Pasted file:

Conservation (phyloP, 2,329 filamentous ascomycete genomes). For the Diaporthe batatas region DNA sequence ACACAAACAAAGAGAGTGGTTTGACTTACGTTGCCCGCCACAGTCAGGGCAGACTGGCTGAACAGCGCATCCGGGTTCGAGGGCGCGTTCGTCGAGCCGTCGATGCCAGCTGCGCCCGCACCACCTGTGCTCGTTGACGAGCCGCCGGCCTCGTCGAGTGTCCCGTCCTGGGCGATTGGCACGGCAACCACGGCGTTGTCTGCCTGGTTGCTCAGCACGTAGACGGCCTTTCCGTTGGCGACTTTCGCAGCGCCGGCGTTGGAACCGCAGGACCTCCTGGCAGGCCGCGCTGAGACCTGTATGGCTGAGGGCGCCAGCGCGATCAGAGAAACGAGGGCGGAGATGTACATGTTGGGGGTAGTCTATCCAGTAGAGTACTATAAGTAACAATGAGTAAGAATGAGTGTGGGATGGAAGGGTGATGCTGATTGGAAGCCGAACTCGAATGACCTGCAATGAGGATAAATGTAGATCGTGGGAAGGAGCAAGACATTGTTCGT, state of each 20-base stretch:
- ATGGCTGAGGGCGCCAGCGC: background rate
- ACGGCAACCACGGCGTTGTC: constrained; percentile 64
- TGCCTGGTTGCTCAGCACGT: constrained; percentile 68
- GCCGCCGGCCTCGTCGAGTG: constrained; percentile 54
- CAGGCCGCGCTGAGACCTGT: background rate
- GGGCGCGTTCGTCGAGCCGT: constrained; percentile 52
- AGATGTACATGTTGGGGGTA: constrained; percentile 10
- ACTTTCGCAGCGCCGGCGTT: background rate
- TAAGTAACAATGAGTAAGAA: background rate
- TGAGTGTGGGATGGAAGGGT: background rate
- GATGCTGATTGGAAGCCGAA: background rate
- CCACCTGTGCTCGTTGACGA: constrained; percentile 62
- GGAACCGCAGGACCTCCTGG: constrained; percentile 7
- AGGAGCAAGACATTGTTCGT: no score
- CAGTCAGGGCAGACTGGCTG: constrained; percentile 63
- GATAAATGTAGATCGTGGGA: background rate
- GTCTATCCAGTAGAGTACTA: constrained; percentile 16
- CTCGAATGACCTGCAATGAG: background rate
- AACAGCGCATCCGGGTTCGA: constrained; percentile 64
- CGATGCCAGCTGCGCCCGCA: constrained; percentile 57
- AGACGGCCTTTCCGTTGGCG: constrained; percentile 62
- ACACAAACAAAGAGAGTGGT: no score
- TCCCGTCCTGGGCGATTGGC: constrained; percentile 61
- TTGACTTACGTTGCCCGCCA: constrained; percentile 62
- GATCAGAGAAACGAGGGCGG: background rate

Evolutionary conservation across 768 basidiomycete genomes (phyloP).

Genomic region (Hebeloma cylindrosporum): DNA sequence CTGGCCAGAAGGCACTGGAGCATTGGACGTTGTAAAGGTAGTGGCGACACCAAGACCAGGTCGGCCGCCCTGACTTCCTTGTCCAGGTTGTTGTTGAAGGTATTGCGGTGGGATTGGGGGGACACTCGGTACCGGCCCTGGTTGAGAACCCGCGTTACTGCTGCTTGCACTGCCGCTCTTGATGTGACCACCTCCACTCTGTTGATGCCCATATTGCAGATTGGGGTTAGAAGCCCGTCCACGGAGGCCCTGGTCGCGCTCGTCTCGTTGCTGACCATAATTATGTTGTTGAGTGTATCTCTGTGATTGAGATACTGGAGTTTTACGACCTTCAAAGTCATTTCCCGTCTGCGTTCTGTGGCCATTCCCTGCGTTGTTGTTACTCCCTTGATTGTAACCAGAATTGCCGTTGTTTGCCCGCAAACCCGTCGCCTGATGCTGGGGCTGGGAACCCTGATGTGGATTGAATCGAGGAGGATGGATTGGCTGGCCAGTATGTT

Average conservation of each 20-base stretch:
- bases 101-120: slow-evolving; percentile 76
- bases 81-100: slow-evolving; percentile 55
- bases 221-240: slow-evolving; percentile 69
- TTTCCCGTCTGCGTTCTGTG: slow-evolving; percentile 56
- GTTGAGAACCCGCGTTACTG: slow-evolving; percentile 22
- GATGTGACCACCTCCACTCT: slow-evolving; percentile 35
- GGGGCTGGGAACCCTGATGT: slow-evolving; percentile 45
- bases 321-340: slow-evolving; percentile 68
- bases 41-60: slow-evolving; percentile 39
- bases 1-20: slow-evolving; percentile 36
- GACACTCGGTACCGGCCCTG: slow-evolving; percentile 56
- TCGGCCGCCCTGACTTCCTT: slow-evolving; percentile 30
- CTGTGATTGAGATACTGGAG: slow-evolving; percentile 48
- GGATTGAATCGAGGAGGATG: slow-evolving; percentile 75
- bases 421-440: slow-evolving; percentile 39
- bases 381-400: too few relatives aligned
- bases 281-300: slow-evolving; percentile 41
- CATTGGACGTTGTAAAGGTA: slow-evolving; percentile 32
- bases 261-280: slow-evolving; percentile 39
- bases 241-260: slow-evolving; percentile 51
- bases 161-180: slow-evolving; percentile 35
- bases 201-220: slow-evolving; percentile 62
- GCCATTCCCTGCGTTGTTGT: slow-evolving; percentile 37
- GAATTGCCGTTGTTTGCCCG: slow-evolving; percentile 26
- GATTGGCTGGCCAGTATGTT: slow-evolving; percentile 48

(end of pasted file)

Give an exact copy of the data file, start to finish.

Conservation (phyloP, 2,329 filamentous ascomycete genomes). For the Diaporthe batatas region DNA sequence ACACAAACAAAGAGAGTGGTTTGACTTACGTTGCCCGCCACAGTCAGGGCAGACTGGCTGAACAGCGCATCCGGGTTCGAGGGCGCGTTCGTCGAGCCGTCGATGCCAGCTGCGCCCGCACCACCTGTGCTCGTTGACGAGCCGCCGGCCTCGTCGAGTGTCCCGTCCTGGGCGATTGGCACGGCAACCACGGCGTTGTCTGCCTGGTTGCTCAGCACGTAGACGGCCTTTCCGTTGGCGACTTTCGCAGCGCCGGCGTTGGAACCGCAGGACCTCCTGGCAGGCCGCGCTGAGACCTGTATGGCTGAGGGCGCCAGCGCGATCAGAGAAACGAGGGCGGAGATGTACATGTTGGGGGTAGTCTATCCAGTAGAGTACTATAAGTAACAATGAGTAAGAATGAGTGTGGGATGGAAGGGTGATGCTGATTGGAAGCCGAACTCGAATGACCTGCAATGAGGATAAATGTAGATCGTGGGAAGGAGCAAGACATTGTTCGT, state of each 20-base stretch:
- ATGGCTGAGGGCGCCAGCGC: background rate
- ACGGCAACCACGGCGTTGTC: constrained; percentile 64
- TGCCTGGTTGCTCAGCACGT: constrained; percentile 68
- GCCGCCGGCCTCGTCGAGTG: constrained; percentile 54
- CAGGCCGCGCTGAGACCTGT: background rate
- GGGCGCGTTCGTCGAGCCGT: constrained; percentile 52
- AGATGTACATGTTGGGGGTA: constrained; percentile 10
- ACTTTCGCAGCGCCGGCGTT: background rate
- TAAGTAACAATGAGTAAGAA: background rate
- TGAGTGTGGGATGGAAGGGT: background rate
- GATGCTGATTGGAAGCCGAA: background rate
- CCACCTGTGCTCGTTGACGA: constrained; percentile 62
- GGAACCGCAGGACCTCCTGG: constrained; percentile 7
- AGGAGCAAGACATTGTTCGT: no score
- CAGTCAGGGCAGACTGGCTG: constrained; percentile 63
- GATAAATGTAGATCGTGGGA: background rate
- GTCTATCCAGTAGAGTACTA: constrained; percentile 16
- CTCGAATGACCTGCAATGAG: background rate
- AACAGCGCATCCGGGTTCGA: constrained; percentile 64
- CGATGCCAGCTGCGCCCGCA: constrained; percentile 57
- AGACGGCCTTTCCGTTGGCG: constrained; percentile 62
- ACACAAACAAAGAGAGTGGT: no score
- TCCCGTCCTGGGCGATTGGC: constrained; percentile 61
- TTGACTTACGTTGCCCGCCA: constrained; percentile 62
- GATCAGAGAAACGAGGGCGG: background rate

Evolutionary conservation across 768 basidiomycete genomes (phyloP).

Genomic region (Hebeloma cylindrosporum): DNA sequence CTGGCCAGAAGGCACTGGAGCATTGGACGTTGTAAAGGTAGTGGCGACACCAAGACCAGGTCGGCCGCCCTGACTTCCTTGTCCAGGTTGTTGTTGAAGGTATTGCGGTGGGATTGGGGGGACACTCGGTACCGGCCCTGGTTGAGAACCCGCGTTACTGCTGCTTGCACTGCCGCTCTTGATGTGACCACCTCCACTCTGTTGATGCCCATATTGCAGATTGGGGTTAGAAGCCCGTCCACGGAGGCCCTGGTCGCGCTCGTCTCGTTGCTGACCATAATTATGTTGTTGAGTGTATCTCTGTGATTGAGATACTGGAGTTTTACGACCTTCAAAGTCATTTCCCGTCTGCGTTCTGTGGCCATTCCCTGCGTTGTTGTTACTCCCTTGATTGTAACCAGAATTGCCGTTGTTTGCCCGCAAACCCGTCGCCTGATGCTGGGGCTGGGAACCCTGATGTGGATTGAATCGAGGAGGATGGATTGGCTGGCCAGTATGTT

Average conservation of each 20-base stretch:
- bases 101-120: slow-evolving; percentile 76
- bases 81-100: slow-evolving; percentile 55
- bases 221-240: slow-evolving; percentile 69
- TTTCCCGTCTGCGTTCTGTG: slow-evolving; percentile 56
- GTTGAGAACCCGCGTTACTG: slow-evolving; percentile 22
- GATGTGACCACCTCCACTCT: slow-evolving; percentile 35
- GGGGCTGGGAACCCTGATGT: slow-evolving; percentile 45
- bases 321-340: slow-evolving; percentile 68
- bases 41-60: slow-evolving; percentile 39
- bases 1-20: slow-evolving; percentile 36
- GACACTCGGTACCGGCCCTG: slow-evolving; percentile 56
- TCGGCCGCCCTGACTTCCTT: slow-evolving; percentile 30
- CTGTGATTGAGATACTGGAG: slow-evolving; percentile 48
- GGATTGAATCGAGGAGGATG: slow-evolving; percentile 75
- bases 421-440: slow-evolving; percentile 39
- bases 381-400: too few relatives aligned
- bases 281-300: slow-evolving; percentile 41
- CATTGGACGTTGTAAAGGTA: slow-evolving; percentile 32
- bases 261-280: slow-evolving; percentile 39
- bases 241-260: slow-evolving; percentile 51
- bases 161-180: slow-evolving; percentile 35
- bases 201-220: slow-evolving; percentile 62
- GCCATTCCCTGCGTTGTTGT: slow-evolving; percentile 37
- GAATTGCCGTTGTTTGCCCG: slow-evolving; percentile 26
- GATTGGCTGGCCAGTATGTT: slow-evolving; percentile 48